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3 landscaping fixes for a happy yard

Iris Price | Improvement Center Columnist | July 29, 2014

Summer doesn't last long in some parts of the U.S. If you live in one of those places that sees the first snowfall in October and you have been meaning to tackle at least one glaring issue with your yard, you had best get on it so you can enjoy your outdoor space before you have to start pulling in the patio furniture. Here are suggestions for landscaping fixes that address three common wants and needs homeowners like you have when it comes to their yards:

Need no. 1: A backyard retreat

Whether your neighbors are several acres away or just a few feet from your back door, you still want an intimate outdoor area where you can enjoy that first cup of morning java, a Sunday afternoon nap, or a good summer read.

Small to medium-size yards: To create a whole different space, even in a tiny yard, erect a pergola -- a free-standing open structure supported by columns -- or an arched arbor or trellis on which you can grow climbing plants -- as a private hideaway. Not enough room in the back? If you have about 10 or more feet of width on the side of your house, you can divide a long narrow yard using one or more "screens" of plants or sections of trellis that jut into the space a few feet on one side and then the other. Add a bench, bistro table and chairs, or a hammock to one of these outdoor "rooms" for a place to perch, and you're good to go.

Large yards: If you have room for a small gazebo or other large freestanding covered structure in your yard, you can have a place to hang out even during a summer rain shower. Retractable covers are available for pergolas, or grow a green roof of flowering vines. Hang curtains or shades on the open sides to filter the afternoon sun. With the addition of a covered arbor over a path between the house and your gazebo, you'll get into the right frame of mind by the time you reach your retreat.

Pergola

Need no. 2: Adequate drainage

With the increased number of mosquito-borne illnesses in the U.S., the last thing you need around your house is standing water after a summer shower. There are several remedies for poor site drainage that depend on the size of your property, how close the water sits to your foundation, and the type of soil in your area. Sometimes just the type of landscaping you have can be contributing to the problem in addition to issues such as these:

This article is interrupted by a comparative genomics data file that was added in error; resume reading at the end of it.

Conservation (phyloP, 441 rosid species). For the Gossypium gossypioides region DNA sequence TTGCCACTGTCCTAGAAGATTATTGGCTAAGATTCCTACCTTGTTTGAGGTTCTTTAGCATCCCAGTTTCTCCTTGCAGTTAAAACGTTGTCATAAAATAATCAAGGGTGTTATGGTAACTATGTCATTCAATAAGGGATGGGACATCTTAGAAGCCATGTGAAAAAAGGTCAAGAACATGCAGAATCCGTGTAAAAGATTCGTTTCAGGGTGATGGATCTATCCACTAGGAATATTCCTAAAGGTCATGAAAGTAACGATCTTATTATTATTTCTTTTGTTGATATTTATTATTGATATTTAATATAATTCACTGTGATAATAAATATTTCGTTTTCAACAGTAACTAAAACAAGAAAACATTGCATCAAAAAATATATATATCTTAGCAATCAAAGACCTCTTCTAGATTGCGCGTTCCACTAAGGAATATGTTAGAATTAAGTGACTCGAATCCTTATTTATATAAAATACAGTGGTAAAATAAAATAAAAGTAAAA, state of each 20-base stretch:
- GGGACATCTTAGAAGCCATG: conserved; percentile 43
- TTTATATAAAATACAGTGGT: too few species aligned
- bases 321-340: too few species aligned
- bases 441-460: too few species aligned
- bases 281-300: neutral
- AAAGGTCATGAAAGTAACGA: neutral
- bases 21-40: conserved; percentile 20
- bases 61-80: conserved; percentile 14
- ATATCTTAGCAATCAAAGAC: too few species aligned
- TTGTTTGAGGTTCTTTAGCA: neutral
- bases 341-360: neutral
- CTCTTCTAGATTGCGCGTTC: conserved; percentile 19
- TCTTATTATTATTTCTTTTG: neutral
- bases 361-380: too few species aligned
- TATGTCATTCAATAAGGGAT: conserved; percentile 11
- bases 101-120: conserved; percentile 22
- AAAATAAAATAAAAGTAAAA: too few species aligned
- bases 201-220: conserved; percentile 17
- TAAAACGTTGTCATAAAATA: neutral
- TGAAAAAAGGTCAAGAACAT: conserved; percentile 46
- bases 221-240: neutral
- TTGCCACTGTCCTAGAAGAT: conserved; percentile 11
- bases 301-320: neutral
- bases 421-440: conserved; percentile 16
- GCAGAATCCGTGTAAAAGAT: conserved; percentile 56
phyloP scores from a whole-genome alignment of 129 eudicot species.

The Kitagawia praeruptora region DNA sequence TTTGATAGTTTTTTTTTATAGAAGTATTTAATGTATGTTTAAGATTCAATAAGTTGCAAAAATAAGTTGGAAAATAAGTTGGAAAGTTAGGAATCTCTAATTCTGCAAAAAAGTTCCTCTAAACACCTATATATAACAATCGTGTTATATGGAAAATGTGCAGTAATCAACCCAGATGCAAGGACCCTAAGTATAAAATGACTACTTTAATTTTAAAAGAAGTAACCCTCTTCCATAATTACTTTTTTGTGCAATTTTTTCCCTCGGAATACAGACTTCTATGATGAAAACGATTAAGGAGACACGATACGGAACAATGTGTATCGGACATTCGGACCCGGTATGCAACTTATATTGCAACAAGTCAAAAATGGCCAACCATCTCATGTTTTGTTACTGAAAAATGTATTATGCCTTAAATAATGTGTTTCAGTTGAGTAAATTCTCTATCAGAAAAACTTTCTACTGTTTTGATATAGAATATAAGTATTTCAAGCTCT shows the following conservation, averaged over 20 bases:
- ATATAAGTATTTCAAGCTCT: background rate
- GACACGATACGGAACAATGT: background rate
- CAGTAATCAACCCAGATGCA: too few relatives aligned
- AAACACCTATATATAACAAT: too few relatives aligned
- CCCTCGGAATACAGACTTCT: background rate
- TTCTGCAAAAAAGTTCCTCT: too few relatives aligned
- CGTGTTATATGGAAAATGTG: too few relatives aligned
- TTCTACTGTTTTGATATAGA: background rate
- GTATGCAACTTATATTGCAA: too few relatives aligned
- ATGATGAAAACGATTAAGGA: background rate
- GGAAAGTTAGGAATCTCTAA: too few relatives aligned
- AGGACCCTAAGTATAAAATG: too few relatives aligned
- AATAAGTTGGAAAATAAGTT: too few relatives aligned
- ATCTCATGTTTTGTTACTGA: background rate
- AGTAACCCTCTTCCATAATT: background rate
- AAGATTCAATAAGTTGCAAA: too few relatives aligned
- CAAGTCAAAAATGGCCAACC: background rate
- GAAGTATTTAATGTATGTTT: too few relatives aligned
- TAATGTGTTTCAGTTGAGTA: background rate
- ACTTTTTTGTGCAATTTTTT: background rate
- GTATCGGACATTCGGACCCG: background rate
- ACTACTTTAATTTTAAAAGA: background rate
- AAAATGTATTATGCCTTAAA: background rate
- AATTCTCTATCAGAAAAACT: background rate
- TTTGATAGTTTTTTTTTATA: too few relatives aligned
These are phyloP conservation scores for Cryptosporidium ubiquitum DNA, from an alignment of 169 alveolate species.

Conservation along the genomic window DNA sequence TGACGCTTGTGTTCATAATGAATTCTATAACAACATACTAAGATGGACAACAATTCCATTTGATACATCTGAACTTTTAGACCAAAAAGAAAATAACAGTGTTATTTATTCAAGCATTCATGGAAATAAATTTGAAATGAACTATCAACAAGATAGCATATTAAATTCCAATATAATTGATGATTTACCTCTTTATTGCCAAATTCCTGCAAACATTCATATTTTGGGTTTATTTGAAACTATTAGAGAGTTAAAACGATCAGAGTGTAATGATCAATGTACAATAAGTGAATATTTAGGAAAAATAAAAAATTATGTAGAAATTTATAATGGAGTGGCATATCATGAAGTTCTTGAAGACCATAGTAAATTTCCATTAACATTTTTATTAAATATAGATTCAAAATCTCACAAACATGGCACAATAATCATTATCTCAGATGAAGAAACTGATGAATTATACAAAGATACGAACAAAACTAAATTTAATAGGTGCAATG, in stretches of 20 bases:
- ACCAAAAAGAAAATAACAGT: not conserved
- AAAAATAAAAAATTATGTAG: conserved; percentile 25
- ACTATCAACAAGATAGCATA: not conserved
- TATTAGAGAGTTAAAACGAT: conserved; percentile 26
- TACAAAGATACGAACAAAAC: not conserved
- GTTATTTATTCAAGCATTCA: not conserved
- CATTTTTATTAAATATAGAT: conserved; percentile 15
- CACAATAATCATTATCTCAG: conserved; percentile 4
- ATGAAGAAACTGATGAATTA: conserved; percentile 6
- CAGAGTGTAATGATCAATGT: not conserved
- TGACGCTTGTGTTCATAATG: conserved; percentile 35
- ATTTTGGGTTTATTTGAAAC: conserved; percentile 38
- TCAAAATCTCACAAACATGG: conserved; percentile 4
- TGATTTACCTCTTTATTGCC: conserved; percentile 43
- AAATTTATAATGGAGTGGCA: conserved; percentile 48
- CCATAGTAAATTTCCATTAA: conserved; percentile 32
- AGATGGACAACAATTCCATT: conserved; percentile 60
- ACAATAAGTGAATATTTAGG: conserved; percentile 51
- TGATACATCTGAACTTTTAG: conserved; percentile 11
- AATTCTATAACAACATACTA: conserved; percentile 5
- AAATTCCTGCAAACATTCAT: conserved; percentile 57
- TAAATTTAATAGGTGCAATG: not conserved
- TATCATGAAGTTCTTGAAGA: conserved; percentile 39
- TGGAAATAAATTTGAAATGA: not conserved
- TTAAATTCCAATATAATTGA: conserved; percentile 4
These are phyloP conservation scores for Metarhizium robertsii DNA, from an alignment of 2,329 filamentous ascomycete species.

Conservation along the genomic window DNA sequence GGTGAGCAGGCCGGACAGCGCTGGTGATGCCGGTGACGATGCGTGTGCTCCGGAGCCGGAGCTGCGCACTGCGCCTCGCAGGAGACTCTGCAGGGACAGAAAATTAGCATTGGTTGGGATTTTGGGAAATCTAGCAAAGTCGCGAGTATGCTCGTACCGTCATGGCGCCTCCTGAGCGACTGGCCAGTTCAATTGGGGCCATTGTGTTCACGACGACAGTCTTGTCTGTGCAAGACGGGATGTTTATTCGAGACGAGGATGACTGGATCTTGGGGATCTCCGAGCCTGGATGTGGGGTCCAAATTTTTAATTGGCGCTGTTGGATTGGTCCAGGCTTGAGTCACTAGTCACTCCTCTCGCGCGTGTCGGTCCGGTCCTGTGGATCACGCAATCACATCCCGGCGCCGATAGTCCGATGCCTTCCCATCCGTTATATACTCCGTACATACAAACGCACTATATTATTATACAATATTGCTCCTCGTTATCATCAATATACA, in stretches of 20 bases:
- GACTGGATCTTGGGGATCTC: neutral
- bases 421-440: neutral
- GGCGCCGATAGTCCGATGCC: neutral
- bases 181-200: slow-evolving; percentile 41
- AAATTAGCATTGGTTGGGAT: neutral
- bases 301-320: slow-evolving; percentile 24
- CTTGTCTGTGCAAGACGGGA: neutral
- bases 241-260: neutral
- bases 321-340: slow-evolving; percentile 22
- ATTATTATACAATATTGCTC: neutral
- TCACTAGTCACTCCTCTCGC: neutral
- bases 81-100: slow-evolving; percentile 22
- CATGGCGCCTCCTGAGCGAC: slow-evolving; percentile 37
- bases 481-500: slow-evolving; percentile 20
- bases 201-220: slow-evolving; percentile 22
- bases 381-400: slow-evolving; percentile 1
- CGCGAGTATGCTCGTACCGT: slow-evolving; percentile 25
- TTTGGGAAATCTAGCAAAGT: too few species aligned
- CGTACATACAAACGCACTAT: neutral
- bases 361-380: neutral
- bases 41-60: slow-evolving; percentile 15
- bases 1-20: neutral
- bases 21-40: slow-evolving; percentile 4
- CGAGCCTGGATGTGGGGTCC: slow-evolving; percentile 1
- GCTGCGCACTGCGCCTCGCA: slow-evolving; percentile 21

• improper grading
  • not enough downspouts
  • clogged gutters
  • runoff from neighboring yards

It's always a good idea to consult a landscaping expert for the best drainage solution in your particular circumstances. If you are doing it yourself, make sure your plan is approved by your local municipality, which might have regulations about where you divert the water. Definitely don't antagonize your neighbors by routing it into their yards.

Small to medium-size yards: One of the most common and effective drainage remedies for most small-to-medium size properties is the french drain. A french drain consists of a drain pipe that is perforated on the bottom side. The pipe is laid in a narrow ditch lined with landscape fabric. Then, the pipe is topped with gravel and wrapped in the fabric. As the water table rises to the level of the holes in the drain underground, it fills the drain and runs down the pipe and away from your property before it starts pooling on the surface.